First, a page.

Protest US’ baseless allegations of forced labour or resign, HR Minister told

MALAYSIA should protest the baseless allegations of forced labour by the US in relation to local glove maker Supermax Corp Bhd or have Human Resources Minister Datuk Seri M. Saravanan resign for failure of law enforcement that resulted in the country being shamed, according to a human rights activist-cum-lawyer.

Charles Hector is referring to the US Customs and Border Protection (CBP) which recently issued a Withhold Release Order (WRO) against Supermax Corp and three of its wholly-owned subsidiaries.

The WRO was issued based on information that reasonably indicates the glove maker’s use of forced labour in manufacturing operations which thus led to CBP officers in all US ports of entry detaining disposable gloves produced by the subsidiaries of Supermax Corp.

CBP has identified 10 of the International Labour Organisation’s (ILO) indicators of forced labour during its investigation.

Hector noted that Supermax Corp is not the first Malaysian company where the US had alleged ‘forced labour’ and have taken action.

“In the past, our Government had taken no (or very little) action against these companies who allegedly practice forced labour. These companies would then ‘remedy’ their practices and the US would lift the restrictions,” he remarked.

Charles Hector

But what Hector found puzzling was Malaysia’s reaction to the allegations. 

“Was there ‘forced labour’ going on in these companies and did Malaysia choose not to act against them or are the country’s labour laws outdated and not in compliance with the minimum standards of international law – hence what is a forced labour violation in the US is not a violation in Malaysia?” he questioned.

According to Hector, the Human Resources Ministry has also been less than forthcoming about the matter.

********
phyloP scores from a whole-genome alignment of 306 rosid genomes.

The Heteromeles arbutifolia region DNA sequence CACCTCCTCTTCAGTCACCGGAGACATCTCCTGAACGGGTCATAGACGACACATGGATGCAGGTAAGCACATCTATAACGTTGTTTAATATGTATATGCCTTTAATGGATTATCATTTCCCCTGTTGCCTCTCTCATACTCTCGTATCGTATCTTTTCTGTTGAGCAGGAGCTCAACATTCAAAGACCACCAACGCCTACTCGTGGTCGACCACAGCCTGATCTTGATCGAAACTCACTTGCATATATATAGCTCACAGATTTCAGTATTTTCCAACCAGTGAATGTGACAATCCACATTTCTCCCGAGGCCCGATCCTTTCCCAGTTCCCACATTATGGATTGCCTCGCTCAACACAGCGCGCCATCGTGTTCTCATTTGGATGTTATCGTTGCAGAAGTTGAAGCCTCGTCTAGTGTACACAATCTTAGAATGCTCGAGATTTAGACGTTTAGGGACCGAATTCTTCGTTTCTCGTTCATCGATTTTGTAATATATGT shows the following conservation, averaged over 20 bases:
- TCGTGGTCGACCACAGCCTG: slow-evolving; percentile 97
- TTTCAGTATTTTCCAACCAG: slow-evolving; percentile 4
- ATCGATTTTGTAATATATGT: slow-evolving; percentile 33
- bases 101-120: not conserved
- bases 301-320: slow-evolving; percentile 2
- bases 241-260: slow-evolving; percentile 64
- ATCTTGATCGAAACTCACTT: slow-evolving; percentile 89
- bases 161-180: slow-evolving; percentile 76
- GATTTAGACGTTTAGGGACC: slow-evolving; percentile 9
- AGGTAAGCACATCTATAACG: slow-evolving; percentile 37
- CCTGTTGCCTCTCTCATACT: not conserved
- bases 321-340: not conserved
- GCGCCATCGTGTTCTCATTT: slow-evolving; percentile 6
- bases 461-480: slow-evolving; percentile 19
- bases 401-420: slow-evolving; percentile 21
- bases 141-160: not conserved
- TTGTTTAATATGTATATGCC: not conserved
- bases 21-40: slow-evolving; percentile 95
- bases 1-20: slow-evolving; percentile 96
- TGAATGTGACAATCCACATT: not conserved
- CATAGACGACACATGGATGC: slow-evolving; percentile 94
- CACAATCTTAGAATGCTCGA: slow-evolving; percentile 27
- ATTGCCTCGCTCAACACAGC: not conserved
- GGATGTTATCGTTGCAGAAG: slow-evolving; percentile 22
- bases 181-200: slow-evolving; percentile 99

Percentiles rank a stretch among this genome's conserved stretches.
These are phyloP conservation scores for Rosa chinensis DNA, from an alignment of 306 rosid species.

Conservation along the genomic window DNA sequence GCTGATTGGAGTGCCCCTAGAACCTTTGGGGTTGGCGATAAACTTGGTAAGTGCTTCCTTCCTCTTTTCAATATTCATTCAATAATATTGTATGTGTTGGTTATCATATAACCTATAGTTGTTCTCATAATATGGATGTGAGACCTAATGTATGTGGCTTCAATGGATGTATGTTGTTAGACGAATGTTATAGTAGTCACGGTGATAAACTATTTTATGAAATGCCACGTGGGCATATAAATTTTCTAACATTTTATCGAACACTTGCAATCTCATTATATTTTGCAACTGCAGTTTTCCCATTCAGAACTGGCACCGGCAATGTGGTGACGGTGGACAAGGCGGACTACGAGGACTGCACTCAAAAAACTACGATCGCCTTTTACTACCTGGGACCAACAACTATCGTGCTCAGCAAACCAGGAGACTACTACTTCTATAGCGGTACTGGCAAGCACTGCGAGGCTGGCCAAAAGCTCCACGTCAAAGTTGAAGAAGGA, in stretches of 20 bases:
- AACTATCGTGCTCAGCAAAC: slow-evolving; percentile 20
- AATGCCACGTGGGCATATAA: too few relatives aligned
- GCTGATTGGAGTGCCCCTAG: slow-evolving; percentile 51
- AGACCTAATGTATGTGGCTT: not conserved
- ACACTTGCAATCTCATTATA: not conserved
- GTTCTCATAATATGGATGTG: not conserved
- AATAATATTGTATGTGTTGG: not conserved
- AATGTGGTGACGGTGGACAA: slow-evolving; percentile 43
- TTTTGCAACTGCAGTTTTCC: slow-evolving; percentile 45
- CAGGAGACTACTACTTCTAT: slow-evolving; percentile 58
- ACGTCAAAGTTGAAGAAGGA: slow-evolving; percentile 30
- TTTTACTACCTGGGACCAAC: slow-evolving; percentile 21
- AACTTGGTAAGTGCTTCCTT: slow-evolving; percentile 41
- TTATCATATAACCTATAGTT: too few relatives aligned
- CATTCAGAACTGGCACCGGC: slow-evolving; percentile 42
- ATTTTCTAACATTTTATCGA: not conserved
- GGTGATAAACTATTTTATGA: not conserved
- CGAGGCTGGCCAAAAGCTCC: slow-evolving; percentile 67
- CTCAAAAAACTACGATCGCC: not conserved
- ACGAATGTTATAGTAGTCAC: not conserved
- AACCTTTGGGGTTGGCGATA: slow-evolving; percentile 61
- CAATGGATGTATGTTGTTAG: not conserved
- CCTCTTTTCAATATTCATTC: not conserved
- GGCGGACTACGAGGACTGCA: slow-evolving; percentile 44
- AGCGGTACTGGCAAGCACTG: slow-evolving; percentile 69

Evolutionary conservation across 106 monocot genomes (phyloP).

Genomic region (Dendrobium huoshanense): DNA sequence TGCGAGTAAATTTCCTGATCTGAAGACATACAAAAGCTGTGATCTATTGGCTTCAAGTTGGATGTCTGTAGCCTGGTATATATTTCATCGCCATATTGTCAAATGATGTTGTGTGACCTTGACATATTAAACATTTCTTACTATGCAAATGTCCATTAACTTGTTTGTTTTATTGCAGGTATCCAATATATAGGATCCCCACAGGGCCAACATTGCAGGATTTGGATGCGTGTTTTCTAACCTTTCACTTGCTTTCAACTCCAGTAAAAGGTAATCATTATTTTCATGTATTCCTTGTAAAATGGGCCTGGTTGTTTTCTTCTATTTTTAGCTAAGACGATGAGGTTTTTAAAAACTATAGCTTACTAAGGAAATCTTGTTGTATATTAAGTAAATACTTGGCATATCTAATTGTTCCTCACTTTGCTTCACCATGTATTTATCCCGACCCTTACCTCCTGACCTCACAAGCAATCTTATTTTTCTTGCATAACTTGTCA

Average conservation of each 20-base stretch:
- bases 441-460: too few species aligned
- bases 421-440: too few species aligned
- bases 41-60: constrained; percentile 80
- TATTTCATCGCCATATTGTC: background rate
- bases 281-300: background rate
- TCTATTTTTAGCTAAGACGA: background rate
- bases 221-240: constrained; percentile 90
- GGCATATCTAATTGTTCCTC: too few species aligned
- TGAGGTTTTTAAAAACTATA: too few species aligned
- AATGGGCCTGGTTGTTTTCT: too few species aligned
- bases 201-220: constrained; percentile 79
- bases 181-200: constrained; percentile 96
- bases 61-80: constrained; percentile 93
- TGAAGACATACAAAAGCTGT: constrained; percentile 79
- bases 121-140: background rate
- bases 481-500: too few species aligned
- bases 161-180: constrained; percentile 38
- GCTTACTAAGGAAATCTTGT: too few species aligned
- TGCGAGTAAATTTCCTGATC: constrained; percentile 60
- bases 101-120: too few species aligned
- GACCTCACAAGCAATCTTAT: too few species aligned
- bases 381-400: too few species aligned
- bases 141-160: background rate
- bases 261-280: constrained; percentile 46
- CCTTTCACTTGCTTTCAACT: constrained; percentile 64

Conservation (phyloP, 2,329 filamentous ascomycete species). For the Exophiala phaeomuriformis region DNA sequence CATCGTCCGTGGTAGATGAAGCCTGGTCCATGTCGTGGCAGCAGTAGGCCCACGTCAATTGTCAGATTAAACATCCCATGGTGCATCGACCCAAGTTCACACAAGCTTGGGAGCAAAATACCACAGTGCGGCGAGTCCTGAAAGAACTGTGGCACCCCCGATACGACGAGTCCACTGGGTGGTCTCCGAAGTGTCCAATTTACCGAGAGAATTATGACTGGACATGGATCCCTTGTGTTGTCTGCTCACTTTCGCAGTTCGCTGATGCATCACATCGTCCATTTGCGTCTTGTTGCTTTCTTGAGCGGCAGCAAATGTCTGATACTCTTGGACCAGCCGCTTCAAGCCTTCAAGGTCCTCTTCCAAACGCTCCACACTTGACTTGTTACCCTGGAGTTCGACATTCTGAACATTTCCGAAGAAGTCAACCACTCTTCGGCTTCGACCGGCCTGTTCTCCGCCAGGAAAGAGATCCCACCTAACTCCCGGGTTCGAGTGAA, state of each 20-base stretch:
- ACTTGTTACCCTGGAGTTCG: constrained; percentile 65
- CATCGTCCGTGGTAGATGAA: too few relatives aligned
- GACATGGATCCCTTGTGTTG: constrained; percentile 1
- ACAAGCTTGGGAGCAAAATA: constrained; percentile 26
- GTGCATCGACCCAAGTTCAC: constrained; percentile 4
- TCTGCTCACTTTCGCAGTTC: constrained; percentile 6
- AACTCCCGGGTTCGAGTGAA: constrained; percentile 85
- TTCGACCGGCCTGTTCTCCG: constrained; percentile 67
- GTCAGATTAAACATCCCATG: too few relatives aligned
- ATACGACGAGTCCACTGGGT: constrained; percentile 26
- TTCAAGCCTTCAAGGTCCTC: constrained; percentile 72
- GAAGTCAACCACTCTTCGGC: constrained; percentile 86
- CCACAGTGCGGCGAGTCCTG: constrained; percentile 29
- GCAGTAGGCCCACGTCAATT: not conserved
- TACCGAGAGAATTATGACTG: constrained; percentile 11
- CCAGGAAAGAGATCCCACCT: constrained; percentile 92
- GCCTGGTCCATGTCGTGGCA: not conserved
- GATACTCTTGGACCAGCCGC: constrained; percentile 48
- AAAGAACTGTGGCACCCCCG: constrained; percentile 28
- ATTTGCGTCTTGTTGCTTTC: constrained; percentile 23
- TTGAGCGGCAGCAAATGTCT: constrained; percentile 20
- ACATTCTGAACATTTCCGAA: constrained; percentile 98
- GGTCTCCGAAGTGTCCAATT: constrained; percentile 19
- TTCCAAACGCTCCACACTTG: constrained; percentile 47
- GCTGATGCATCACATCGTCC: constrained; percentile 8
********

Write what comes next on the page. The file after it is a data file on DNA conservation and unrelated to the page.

“What are the allegations? What was the result of the investigations? What were the actions taken, and why? Saravanan should step forward and inform us of what is happening.

“Was there a violation of Malaysian laws against forced labour which the HR Ministry had failed to detect and act on? If there were such evidence to be found, did the Government cover things up?

“Or are we under attack from the US? They have yet again taken action against a Malaysian company by reason of ‘forced labour’. Is this big and powerful country ‘bullying’ Malaysia? Are all these allegations false? 

“If so, Malaysia must act against the US, possibly by getting the people to protest and boycott them,” he justified.

Forced Labour National Action Plan

In a statement on Friday (Oct 22), Saravanan announced that his ministry will launch the Forced Labour National Action Plan in November as an approach to deal with forced labour issues in the country including in the rubber glove manufacturing sector.

“Allegations of ‘forced labour’ have been occurring since 2019 and the minister’s plan is to launch a Forced Labour National Action Plan?” asked a livid Hector.

“This comes not just as too late but embarrassingly places blame on the country’s law enforcement. Should Saravanan, by reason of shame, simply resign as HR minister and let another do the much-needed clean-up?

“In any event, Saravanan ought to present Malaysians with a detailed report as to what happened, and what has been done in terms of enforcement and prosecution.”

According to Hector, it is crucial that the specific details of the forced labour allegations were made known.

“These allegations are not simply about rubber glove producers and as such may affect all Malaysian companies that are exporting products to the US and other countries,” he pointed out. – Oct 29, 2021


Pic credit: Free Malaysia Today

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